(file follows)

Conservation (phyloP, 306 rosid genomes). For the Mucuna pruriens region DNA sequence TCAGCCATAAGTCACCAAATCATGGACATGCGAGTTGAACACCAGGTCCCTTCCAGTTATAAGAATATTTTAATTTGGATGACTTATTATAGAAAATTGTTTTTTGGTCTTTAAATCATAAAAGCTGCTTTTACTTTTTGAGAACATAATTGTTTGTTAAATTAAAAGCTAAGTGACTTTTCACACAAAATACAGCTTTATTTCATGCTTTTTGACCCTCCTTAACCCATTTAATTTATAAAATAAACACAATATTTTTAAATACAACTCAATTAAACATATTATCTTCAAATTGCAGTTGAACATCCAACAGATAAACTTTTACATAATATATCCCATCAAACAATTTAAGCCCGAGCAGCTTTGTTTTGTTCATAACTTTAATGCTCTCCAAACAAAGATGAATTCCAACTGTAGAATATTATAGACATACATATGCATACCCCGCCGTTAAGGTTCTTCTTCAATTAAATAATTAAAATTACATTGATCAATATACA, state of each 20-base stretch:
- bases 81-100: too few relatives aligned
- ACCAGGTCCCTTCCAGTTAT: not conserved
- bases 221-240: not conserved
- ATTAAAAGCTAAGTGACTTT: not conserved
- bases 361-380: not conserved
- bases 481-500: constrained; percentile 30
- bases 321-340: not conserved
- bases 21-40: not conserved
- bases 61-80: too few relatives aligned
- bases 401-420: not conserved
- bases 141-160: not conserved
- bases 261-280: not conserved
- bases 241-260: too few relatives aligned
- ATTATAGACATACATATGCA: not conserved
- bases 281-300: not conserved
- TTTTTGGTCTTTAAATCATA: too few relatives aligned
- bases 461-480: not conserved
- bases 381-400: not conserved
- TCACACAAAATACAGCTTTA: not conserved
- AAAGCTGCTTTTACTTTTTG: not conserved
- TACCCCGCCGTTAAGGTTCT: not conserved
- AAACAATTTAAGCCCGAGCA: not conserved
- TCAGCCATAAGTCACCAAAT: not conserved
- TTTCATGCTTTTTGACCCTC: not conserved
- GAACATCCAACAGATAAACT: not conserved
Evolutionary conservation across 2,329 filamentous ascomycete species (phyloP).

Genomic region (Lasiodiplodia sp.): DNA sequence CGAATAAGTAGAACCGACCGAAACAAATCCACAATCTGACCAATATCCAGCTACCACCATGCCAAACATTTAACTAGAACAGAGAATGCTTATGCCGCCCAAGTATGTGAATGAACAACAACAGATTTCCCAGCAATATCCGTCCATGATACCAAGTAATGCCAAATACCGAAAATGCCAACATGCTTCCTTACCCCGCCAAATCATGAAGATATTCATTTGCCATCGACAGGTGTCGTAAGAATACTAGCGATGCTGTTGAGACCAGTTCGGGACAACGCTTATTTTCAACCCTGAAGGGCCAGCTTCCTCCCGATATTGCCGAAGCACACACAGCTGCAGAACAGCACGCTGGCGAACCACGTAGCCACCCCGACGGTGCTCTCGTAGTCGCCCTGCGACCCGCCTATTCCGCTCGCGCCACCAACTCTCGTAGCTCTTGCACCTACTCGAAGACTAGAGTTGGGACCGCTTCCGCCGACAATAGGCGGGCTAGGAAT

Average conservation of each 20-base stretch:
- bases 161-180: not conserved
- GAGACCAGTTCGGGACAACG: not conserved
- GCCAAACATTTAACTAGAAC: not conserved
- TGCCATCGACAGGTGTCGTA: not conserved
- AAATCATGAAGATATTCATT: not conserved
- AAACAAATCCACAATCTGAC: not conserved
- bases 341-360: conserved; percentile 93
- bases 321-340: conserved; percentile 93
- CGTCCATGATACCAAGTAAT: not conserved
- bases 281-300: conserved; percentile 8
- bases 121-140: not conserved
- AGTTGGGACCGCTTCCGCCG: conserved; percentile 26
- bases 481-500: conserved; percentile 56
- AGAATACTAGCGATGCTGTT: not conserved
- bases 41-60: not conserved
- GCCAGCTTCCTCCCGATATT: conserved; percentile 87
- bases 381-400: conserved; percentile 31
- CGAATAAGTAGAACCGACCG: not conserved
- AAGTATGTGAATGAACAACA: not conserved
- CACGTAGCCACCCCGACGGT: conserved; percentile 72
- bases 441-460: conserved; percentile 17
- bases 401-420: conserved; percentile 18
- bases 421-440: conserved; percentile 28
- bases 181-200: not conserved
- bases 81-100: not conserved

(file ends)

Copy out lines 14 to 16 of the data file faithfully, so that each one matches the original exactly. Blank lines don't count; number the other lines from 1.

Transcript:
- bases 241-260: too few relatives aligned
- ATTATAGACATACATATGCA: not conserved
- bases 281-300: not conserved